According to data from the Organization for Economic Cooperation and Development (OECD), Americans spent 1,783 hours working in 2017.
Americans across the country may pour their hours and effort into their jobs, but some actually put their lives in danger when they go to work each day.
The Bureau of Labor Statistics (BLS) analyzed fatality data from 2016 and found that among civilians, nine industries are significantly more dangerous than others. What's more, the dangerous work they do doesn't always offer significant compensation.
Job site Adzuna crunched this data from BLS and found that excluding aircraft pilots, the most dangerous jobs pay workers an average of $46,435 a year — that's $2,287 less than the average current earnings across all professions in the United States.
Here are the nine deadliest jobs and what they pay:
Fatalities in 2016: 24
Fatal work injury rate: 86.0 per 100,000 workers
Average wage: $30,740
Fatalities in 2016: 31
Fatal work injury rate: 34.1 per 100,000 workers
Average wage: $37,690
Fatalities in 2016: 75
Fatal work injury rate: 55.5 per 100,000 workers
Average wage: $86,260
Fatalities in 2016: 91
Fatal work injury rate: 135.9 per 100,000 workers
Average wage: $38,880
Fatalities in 2016: 101
Fatal work injury rate: 48.6 per 100,000 workers
Average wage: $42,080
Fatalities in 2016: 134
Fatal work injury rate: 18.0 per 100,000 workers
Average wage: $37,890
Fatalities in 2016: 217
Fatal work injury rate: 17.4 per 100,000 workers
Average wage: $28,010
Fatalities in 2016: 260
Fatal work injury rate: 23.1 per 100,000 workers
Average wage: $27,810
Fatalities in 2016: 918
Fatal work injury rate: 24.7 per 100,000 workers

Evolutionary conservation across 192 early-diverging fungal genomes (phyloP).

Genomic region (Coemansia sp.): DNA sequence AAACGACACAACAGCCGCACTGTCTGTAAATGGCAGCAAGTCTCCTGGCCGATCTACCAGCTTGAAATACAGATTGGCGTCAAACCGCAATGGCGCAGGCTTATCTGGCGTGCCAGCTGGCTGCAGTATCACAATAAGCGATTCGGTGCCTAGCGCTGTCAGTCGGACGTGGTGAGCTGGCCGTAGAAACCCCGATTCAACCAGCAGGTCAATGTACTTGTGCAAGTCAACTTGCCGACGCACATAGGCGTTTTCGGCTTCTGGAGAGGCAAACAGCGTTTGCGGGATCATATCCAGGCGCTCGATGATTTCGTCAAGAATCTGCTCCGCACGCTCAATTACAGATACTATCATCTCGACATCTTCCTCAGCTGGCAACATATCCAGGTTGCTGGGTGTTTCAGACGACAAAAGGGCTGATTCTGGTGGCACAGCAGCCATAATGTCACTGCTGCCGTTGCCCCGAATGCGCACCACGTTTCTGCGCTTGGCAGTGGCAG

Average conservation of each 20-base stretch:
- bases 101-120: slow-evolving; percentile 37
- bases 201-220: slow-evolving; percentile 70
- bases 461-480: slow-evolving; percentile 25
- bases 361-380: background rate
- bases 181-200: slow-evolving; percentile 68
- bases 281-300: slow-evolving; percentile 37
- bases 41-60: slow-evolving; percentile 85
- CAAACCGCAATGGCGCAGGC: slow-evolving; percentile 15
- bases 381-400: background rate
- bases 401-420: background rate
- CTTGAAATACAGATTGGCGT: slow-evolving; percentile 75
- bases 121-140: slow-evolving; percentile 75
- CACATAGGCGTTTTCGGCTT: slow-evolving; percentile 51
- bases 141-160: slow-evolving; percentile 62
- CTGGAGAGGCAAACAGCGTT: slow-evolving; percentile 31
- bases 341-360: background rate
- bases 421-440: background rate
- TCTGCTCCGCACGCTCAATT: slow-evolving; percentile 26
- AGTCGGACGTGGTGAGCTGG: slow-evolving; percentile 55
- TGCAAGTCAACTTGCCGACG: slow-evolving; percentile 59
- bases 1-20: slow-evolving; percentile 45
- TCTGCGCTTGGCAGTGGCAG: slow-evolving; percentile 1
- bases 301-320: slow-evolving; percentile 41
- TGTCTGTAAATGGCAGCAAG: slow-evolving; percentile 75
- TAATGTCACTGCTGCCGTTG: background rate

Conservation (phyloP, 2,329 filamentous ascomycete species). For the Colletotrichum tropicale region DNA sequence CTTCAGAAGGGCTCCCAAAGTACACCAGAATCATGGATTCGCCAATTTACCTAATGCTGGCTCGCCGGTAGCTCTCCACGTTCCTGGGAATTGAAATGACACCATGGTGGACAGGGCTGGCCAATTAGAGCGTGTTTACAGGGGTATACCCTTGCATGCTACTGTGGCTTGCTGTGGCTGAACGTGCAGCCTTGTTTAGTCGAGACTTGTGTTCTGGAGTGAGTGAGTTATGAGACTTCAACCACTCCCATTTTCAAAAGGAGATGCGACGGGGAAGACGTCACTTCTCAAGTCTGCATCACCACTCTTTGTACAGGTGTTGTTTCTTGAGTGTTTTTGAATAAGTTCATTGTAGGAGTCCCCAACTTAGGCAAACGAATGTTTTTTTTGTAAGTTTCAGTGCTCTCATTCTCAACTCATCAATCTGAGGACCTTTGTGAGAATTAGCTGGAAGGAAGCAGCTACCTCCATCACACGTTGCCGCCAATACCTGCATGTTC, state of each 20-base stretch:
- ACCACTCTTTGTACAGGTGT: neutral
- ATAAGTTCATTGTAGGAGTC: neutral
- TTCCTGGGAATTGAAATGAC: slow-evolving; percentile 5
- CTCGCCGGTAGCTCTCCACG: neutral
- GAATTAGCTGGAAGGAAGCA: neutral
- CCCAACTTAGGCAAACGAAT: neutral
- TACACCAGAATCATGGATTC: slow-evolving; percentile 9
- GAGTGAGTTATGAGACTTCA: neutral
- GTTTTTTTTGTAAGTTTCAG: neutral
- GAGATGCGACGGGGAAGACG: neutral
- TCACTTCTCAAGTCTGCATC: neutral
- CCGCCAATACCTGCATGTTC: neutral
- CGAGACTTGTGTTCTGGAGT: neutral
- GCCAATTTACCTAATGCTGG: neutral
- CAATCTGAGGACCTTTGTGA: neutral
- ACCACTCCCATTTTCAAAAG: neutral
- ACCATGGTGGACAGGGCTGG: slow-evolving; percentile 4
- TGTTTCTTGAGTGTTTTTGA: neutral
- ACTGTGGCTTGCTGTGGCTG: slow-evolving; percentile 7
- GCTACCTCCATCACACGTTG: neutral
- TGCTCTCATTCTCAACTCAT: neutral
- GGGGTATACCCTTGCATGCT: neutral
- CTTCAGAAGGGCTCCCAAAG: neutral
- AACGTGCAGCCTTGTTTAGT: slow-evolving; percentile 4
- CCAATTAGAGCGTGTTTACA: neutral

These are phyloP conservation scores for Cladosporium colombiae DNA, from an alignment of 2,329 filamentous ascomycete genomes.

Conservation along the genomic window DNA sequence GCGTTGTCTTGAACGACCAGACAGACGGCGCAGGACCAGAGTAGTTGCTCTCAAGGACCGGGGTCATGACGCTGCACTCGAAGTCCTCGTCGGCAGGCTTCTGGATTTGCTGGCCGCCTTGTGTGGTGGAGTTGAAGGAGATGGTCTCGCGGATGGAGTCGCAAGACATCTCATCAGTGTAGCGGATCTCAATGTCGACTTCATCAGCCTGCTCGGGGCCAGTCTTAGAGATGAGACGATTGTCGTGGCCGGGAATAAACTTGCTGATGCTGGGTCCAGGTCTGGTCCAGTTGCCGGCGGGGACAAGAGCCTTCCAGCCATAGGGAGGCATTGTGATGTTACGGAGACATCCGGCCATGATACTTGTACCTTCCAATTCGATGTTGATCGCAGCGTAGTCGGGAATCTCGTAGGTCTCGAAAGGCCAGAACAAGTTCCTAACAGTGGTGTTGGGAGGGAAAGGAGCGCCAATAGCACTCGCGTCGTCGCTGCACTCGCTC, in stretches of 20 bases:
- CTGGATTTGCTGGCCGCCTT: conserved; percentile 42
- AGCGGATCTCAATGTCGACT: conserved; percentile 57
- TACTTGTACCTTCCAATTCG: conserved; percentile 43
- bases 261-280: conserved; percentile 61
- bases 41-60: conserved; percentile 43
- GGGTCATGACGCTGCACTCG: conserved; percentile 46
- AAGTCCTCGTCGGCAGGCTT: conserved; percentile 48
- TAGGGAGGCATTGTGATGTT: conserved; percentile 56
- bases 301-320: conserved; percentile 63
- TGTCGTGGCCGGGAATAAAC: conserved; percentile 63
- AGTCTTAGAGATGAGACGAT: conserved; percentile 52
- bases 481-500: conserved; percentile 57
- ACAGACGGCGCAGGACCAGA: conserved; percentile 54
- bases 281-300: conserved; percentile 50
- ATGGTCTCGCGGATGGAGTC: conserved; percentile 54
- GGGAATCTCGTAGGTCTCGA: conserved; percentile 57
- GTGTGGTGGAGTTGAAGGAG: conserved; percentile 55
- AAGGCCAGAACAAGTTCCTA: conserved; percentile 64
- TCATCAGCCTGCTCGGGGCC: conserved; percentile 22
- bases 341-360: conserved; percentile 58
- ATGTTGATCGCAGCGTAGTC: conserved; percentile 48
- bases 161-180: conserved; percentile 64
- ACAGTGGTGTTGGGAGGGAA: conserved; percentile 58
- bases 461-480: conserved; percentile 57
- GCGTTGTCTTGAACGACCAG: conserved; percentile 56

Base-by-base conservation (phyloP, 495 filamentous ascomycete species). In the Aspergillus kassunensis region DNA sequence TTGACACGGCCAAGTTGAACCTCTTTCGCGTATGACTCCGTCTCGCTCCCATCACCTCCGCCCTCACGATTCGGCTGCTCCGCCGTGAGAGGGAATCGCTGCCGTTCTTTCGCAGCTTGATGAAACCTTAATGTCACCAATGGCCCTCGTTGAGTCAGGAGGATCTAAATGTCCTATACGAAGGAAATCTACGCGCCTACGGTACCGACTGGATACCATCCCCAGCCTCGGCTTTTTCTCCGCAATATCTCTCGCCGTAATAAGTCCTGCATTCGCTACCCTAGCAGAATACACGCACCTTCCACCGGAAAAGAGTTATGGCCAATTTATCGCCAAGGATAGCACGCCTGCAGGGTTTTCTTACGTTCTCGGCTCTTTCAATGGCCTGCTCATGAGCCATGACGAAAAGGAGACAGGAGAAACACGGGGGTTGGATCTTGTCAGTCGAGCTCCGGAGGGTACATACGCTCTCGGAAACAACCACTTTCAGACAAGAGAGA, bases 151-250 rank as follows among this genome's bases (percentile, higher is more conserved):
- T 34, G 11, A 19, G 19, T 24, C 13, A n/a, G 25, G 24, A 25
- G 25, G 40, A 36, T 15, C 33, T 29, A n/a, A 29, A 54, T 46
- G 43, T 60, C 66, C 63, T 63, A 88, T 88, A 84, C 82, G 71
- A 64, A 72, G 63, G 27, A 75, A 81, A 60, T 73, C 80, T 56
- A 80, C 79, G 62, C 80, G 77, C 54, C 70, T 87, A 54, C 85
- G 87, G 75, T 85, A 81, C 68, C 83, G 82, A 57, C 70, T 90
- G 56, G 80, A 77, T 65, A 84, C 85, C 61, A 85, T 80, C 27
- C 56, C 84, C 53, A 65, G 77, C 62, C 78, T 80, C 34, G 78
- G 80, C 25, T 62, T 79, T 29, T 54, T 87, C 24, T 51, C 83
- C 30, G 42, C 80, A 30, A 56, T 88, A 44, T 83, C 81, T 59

According to Adzuna and the BLS, driving is the deadliest job in the United States, with 918 fatalities in 2016.
The job with the highest fatal injury rate, however, was logging. There are 135.9 fatal work injuries per 100,000 workers in the logging industry — a significant figure given that the fatal injury rate among all workers is just 3.6.
While the workplace has steadily become safer over the past century, the number of workplace fatalities actually increased by 7 percent in the private sector and 9 percent among government workers in 2016. During the year of the study, there were 5,190 workplace fatalities.
"The premium for working in hazardous conditions is often low, or non-existent in the case of fishing workers, refuse collectors and those doing logging jobs. This begs the question of whether the risk is worth the reward," says Doug Monro, co-founder of Adzuna, noting that "5,190 fatalities in 2016, is 5,190 fatalities too many. We need to invest more into making sure every job is safe."
This is an updated version of a story that appeared previously.
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